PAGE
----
How did you get started with Calligraphy?
I purchased my first calligraphy pen, a Speedball set, on my tenth birthday and have not looked back since! While calligraphy was a favorite medium for me through primary and secondary grades jam packed with art classes, it was not until I was twenty-three years old that I learned that one could actually make a living as a calligrapher. I was hired as an apprentice calligrapher by William Tolley, in Washington, DC, in 1983. That began a twenty-year journey in Washington, DC, which culminated with my employment as chief calligrapher of the White House. I have had the great pleasure of refocusing my art in non-commercial directions since leaving “official Washington” and have immensely enjoyed the creative journey that has taken me on.
Tell us about your first International Calligraphy Conference.
My first International Calligraphy Conference was Calleidoscope, in Trenton, NJ, in 1993. I studied Spencerian Script with Michael Sull for five days. I also remember a moving lecture by Nancy Culmome and some stunning full-body calligraphic dance by Ewan Clayton as he gracefully interpreted the movement of letters. Everywhere I turned, there were beautiful letters to be seen. Even the sidewalks were full of beautiful letters, as they put sidewalk chalk in our welcome bags, and it was used— a lot!. For our mid-week excursion, we went into Philadelphia, I forget where, exactly, but I surely do not forget the Dick Beasley work that we went to see. His colors and textures remain with me still. This was the first time I had seen his brilliant work. I must admit, this being my first conference, I kind of sat on the sidelines and watched in awe, maybe a little dumbfounded, at this very enthusiastic gathering of lettering artists I had found myself among. It was a transformative experience; I had found my tribe!
Why have you stepped up to organize the 2022 conference?
I like to say that I stepped up because Debra asked me to. That is true, but to take on a task of these proportions, one must have something in addition to even the most enthusiastic encouragement from Debra Ferreboeuf to carry it off. For me, I found this to be a great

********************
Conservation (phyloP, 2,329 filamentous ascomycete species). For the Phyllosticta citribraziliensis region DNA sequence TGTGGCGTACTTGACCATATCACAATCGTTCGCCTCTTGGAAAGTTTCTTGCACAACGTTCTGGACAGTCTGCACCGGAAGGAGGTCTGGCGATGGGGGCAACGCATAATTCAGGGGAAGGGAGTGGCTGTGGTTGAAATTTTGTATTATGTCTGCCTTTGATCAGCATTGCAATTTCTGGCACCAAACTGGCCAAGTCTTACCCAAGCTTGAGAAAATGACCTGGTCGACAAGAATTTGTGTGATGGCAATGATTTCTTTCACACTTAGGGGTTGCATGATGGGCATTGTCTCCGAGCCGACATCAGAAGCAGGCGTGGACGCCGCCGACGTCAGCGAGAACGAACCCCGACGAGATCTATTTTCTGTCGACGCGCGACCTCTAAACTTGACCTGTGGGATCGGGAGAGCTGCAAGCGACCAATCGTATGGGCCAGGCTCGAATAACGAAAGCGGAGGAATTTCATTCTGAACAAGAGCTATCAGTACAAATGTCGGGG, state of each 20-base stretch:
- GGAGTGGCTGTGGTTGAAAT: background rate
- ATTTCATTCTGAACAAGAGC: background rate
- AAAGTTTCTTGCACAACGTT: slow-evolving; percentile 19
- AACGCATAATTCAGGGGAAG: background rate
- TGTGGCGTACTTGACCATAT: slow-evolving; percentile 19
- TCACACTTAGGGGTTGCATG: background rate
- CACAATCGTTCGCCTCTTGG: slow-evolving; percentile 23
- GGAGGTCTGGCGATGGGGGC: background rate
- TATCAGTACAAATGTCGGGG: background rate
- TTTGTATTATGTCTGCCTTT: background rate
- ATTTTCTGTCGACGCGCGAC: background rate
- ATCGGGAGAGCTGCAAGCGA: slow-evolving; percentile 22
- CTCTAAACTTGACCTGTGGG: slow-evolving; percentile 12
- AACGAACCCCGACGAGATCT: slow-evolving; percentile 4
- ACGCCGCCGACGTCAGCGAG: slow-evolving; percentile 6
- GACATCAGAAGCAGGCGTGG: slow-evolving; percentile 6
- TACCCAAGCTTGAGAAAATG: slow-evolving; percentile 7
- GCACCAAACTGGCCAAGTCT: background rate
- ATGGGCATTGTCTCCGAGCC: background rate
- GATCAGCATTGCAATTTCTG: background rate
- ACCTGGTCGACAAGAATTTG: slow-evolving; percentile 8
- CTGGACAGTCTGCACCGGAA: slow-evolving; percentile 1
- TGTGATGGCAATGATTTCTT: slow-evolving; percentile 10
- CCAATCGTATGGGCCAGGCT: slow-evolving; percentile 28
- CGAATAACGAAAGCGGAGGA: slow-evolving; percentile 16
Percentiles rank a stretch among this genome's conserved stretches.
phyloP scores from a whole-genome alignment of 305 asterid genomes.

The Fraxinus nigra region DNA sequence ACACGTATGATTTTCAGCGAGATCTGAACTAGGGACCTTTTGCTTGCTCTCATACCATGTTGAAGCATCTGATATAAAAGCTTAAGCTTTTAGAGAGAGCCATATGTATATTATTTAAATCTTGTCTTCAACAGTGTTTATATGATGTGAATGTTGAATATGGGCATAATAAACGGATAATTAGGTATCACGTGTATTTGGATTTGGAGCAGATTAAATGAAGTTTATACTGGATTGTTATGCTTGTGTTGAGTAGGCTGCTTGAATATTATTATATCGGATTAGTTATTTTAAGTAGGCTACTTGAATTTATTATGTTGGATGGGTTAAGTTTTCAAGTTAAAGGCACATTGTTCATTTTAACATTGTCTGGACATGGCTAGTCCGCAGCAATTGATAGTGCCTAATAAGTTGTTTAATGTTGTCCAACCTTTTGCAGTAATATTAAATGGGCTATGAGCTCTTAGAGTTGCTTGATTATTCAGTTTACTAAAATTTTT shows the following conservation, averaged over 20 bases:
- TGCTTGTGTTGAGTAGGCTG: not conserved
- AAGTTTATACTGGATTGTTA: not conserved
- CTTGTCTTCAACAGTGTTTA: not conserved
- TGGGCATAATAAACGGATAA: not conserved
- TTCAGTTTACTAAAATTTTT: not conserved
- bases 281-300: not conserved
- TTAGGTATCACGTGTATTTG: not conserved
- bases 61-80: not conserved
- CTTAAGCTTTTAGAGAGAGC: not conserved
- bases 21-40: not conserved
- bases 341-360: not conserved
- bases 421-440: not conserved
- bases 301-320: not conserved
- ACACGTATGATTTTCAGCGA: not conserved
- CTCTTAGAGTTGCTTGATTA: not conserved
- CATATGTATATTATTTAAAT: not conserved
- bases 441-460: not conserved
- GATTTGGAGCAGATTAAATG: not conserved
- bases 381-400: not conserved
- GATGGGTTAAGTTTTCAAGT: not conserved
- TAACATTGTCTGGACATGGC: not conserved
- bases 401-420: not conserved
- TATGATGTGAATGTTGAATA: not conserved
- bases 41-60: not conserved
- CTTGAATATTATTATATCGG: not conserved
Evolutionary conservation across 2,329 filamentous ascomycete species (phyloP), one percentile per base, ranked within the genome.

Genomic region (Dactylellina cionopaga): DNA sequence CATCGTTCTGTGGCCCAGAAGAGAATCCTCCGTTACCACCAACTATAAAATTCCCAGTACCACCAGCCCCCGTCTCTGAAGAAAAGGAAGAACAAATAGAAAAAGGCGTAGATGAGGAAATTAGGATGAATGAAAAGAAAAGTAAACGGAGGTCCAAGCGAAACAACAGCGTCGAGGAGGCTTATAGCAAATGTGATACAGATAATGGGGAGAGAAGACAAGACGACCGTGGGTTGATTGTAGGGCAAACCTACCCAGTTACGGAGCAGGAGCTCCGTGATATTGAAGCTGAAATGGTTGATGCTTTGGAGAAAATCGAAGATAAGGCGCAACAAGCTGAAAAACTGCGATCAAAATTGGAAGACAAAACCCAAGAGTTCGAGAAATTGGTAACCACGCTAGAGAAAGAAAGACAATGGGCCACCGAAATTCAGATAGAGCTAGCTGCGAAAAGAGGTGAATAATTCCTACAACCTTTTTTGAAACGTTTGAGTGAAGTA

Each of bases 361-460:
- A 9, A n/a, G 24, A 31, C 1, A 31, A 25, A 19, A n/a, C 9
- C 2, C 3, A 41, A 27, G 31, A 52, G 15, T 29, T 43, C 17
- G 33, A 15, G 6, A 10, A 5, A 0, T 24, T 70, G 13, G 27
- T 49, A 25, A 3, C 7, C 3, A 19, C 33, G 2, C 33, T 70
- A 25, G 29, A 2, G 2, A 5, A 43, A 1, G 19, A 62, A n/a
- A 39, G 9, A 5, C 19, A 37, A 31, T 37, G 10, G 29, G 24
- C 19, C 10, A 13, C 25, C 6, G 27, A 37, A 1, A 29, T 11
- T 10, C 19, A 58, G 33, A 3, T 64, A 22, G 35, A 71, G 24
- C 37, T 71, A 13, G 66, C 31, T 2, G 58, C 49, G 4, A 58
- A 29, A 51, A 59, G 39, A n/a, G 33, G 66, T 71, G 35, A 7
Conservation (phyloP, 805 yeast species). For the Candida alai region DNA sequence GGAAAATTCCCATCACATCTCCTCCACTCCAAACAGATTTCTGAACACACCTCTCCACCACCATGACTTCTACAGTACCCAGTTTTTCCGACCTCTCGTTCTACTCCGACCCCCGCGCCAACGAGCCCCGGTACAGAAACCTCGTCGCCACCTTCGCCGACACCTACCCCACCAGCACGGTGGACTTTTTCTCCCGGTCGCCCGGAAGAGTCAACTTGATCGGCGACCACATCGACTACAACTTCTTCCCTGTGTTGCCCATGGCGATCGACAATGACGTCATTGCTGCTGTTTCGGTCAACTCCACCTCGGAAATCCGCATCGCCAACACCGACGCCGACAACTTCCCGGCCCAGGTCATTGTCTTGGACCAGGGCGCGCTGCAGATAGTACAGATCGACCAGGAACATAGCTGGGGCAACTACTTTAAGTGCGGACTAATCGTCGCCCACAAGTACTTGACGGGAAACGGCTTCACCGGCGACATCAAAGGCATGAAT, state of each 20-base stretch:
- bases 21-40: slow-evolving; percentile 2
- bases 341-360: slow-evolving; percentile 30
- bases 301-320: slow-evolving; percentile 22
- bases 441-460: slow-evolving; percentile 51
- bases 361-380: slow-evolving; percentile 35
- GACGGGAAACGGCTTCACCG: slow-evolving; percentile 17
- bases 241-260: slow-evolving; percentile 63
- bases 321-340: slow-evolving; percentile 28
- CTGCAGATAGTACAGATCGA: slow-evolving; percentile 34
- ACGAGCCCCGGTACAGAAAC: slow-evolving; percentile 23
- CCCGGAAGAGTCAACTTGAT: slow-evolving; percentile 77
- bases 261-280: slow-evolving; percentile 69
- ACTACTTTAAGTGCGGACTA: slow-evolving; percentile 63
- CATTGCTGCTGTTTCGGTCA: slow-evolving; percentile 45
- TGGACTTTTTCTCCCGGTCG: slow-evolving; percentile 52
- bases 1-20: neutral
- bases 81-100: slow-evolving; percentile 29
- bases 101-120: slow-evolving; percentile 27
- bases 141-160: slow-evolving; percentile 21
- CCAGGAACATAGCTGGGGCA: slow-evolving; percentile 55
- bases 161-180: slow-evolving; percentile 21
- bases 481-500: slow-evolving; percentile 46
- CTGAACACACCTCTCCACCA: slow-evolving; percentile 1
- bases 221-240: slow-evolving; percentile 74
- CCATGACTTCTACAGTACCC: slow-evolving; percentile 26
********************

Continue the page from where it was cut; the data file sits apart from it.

opportunity to contribute to our community and to play a role in bringing calligraphy to the attention of the public. Having worked in the business of bringing people together for over sixteen years, and having attended many conferences, I understand the great value of bringing people together in-person to share, and the inspiration and growth that that initiates, and I wanted to play a role in creating that. An unexpected benefit of this experience has been watching the organic growth of this incredible team of people who have stepped up to manage so many aspects of the conference. It is things like that, and the incredible encouragement that we receive regularly from all corners, that push us forward enthusiastically.
What is your vision for this conference?
My ideal vision for this conference is that it lasts well beyond its seven days and reaches people across the globe! With regard to faculty selection and workshop selection, I share the same vision that all directors before us and after us share and struggle with—to create a well-balanced, forward-thinking curriculum on all skill levels, taught by today’s most relevant and knowledgeable artists, craftspeople, and scholars. It is also essential that the venue for the conference meet the unique needs of a calligraphy conference. Sonoma State University has been a favorite conference site for two previous conferences and we are very excited to be returning again. What I hope for beyond those things, and this is my biggest vision for Write on the Edge, is that each of us uses the collective energy of Write on the Edge to return to our home towns and actively bring calligraphy into the public space through a renewed push toward public education (particularly youth education), mentorship, and calligraphy in public spaces (exhibits and mural programs).